Contractor’s Professional Mitigation of Damages Coverage

June 20, 2016 by

As contractors’ professional liability insurance products continue to develop and evolve in the marketplace, many contractors aren’t aware of a new “first-party” coverage that has become available to them from a growing number of insurers as an optional professional liability policy coverage part.

This new coverage, called “mitigation” or “rectification,” is typically written with a sub-limit and underwritten/priced independent of the basic third party contractor’s professional coverage.

Because of the self-insured retentions and coinsurance requirements this coverage may currently only make sense for large contractors. But, as time goes on, these requirements will most likely be reduced, making the coverage practical for a wide array of contractors.

Mitigation coverage provides for first-party damages the insured incurs for remediation costs resulting from defective design, which are discovered during the course of construction, and, if not corrected, would result in a traditional third party professional liability claim from the owner or a higher-tier contractor.

The contractor can make claim directly under its professional liability policy for the costs it incurs for correcting the defects, which can result in more efficiency and lower costs while preserving a good working relationship with the owner. In theory, the contractor’s insurer then would subrogate against the design professional if the contract between the design professional and contractor allows for it.

In the first-party sense, mitigation coverage is similar to a contractor’s protective indemnity coverage. They each allow the contractor to make claim under its policy for recovering costs for correcting design defects that would otherwise be uninsured or require a formal third party claim by the owner or a higher tier contracting entity. However, this is where the similarity between the two ends.

Contractors protective indemnity applies as excess over the design professional’s own policy limits and, if it is broader in scope, provides an element of difference in conditions coverage. Mitigation coverage steps in as primary coverage with respect to the contractor’s costs associated with correcting or rectifying the defective design which is discovered during the course of construction. It allows for the construction to continue with funds from the contractor’s insurer, not the contractor.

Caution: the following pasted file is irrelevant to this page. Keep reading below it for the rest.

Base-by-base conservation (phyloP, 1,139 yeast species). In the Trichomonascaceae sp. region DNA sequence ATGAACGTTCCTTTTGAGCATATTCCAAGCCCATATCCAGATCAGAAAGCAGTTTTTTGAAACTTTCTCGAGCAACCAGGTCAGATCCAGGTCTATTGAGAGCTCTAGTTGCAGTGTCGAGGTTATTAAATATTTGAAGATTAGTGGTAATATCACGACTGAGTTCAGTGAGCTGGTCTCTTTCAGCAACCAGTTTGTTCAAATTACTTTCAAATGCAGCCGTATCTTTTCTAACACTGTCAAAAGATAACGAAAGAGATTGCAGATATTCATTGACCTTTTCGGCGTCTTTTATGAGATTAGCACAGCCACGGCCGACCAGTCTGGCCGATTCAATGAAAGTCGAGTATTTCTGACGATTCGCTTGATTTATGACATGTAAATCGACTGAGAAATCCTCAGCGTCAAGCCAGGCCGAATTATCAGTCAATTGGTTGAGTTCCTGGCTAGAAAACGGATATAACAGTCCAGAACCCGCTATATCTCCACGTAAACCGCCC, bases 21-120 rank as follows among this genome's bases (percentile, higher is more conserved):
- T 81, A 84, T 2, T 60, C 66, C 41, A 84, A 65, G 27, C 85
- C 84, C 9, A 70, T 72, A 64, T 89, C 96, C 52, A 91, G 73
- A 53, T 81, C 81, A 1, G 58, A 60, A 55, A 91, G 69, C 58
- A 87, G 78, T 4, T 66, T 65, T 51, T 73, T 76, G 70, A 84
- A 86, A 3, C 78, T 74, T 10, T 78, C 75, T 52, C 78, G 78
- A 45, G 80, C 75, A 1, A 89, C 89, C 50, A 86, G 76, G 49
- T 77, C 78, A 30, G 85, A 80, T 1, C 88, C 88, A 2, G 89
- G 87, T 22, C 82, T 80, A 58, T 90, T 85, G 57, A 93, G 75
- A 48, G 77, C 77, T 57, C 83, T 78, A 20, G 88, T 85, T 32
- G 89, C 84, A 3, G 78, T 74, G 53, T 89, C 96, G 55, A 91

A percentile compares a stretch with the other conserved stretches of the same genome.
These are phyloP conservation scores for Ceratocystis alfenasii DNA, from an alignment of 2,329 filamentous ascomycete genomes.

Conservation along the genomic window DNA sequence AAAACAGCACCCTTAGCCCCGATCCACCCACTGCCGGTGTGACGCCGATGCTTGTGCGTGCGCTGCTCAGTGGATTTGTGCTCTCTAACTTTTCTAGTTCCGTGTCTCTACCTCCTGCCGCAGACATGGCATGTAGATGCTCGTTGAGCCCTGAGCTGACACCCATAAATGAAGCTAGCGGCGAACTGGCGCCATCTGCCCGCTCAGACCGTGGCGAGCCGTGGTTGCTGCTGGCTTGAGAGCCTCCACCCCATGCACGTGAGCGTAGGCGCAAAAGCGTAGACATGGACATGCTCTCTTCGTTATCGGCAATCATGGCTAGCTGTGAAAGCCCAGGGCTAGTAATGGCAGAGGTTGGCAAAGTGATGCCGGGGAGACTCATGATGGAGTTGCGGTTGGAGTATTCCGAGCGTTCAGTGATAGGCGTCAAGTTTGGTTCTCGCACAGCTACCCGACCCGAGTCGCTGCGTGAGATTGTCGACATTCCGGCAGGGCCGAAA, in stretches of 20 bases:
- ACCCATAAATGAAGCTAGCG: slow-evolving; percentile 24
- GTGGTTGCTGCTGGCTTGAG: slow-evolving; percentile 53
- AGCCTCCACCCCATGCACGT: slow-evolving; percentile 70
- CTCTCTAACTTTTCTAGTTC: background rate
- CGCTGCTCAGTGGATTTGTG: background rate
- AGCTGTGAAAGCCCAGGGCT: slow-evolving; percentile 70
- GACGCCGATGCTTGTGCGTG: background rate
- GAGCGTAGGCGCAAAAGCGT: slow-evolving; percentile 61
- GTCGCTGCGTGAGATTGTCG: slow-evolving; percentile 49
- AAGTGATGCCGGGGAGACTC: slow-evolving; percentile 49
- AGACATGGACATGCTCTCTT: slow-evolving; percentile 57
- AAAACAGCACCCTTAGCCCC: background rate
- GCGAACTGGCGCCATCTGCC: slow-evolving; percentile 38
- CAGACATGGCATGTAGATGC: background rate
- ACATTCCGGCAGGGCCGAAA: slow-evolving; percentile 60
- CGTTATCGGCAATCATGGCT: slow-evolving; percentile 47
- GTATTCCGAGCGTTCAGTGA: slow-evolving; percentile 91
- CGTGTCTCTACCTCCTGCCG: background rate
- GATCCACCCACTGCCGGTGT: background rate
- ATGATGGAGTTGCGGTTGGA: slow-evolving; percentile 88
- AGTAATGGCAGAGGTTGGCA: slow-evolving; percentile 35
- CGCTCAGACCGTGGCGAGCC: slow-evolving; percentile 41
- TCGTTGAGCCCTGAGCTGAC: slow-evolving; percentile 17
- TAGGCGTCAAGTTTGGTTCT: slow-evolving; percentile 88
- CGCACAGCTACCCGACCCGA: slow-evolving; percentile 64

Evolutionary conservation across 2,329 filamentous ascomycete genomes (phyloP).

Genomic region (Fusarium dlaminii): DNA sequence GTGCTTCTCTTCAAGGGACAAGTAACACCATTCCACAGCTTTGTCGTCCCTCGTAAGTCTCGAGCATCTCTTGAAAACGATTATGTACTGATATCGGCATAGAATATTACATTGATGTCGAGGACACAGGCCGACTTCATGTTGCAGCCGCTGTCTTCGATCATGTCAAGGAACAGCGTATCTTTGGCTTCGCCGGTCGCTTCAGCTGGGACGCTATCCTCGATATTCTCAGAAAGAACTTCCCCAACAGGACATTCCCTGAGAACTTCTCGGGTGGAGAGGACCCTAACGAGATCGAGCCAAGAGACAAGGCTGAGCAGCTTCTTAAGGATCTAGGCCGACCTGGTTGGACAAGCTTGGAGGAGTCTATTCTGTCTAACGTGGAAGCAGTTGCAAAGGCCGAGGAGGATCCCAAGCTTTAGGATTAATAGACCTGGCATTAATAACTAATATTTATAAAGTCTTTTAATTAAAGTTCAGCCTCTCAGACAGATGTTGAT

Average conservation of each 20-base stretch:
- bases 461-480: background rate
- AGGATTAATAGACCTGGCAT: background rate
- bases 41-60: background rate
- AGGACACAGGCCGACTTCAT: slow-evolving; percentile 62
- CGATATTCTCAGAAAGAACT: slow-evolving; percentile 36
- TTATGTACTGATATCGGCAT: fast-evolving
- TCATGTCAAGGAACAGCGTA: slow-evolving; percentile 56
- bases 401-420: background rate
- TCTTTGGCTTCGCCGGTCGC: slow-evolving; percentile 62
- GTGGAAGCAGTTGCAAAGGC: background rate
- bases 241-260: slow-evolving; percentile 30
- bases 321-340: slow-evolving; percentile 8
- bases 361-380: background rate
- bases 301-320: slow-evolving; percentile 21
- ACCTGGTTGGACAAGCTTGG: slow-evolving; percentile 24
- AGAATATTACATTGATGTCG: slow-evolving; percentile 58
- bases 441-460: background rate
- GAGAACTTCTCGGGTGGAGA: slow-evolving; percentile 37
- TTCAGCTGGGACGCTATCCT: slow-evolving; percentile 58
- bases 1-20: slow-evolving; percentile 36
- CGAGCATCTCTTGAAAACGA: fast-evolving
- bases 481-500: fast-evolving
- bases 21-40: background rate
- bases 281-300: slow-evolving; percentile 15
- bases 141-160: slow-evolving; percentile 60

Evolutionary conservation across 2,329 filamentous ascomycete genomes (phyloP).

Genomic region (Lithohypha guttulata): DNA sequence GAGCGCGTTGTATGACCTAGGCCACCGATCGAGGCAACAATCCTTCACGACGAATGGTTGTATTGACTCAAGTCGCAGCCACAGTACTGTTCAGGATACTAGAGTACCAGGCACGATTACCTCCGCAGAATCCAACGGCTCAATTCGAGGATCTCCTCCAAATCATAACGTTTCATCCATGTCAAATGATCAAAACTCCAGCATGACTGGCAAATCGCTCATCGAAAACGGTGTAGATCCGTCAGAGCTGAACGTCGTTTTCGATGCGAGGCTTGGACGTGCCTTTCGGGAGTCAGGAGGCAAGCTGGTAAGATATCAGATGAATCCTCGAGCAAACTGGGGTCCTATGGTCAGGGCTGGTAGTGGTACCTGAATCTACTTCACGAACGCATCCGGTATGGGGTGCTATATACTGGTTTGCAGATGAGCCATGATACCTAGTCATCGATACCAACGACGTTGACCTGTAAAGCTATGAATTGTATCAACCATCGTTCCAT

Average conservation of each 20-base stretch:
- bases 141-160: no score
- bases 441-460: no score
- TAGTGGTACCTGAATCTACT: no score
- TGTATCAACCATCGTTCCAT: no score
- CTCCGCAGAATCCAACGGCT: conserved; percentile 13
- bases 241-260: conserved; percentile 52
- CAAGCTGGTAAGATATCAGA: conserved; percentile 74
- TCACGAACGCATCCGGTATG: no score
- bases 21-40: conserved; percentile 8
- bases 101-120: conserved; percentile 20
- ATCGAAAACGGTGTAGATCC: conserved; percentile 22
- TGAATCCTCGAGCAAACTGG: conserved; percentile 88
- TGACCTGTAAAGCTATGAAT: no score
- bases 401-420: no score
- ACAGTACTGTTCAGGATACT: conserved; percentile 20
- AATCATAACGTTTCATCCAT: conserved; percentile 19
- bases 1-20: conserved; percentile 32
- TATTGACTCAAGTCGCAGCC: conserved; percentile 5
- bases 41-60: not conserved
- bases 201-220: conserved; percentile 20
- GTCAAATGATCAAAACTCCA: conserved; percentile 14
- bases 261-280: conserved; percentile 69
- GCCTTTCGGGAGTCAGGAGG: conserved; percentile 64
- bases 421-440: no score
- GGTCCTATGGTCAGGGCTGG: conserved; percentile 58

It should be noted that mitigation coverage does include a substantial self-insured retention (SIR). Many insurers will accept a minimum SIR of $250,000 and they can go up from there. Some carriers also require some level of coinsurance and exclude internal costs and profits so the contractor and insurance company are both focused on recovering as much as possible from the negligent design professional.

An example of a mitigation claim might be the discovery, during the course of construction, that the concrete mix which was specified by an engineering firm for the foundation of a new building is inadequate to properly support the structure and needs to be rectified. Or, that the windows specified by an architect for a high rise hotel aren’t able to withstand high winds and prevent water intrusion.

Mitigation coverage can be purchased as part of a professional liability practice program or it can be project specific. However, in order to get project-specific coverage, most carriers will require that the contractor also purchase an annual practice program before they will offer project specific coverage.

The potential upside of mitigation/rectification coverage is self-evident, but there is also a downside. This coverage can expose the contractor’s professional coverage to a greater potential for loss, which could impact future insurability, rate or terms – even if the insurer has successfully subrogated against a negligent design professional.

If mitigation coverage is attached to a combined contractors professional/pollution policy, the mitigation can apply to the pollution coverage as well. A good example of this would be the discovery of mold or fungus growing during the course of construction of a habitational development.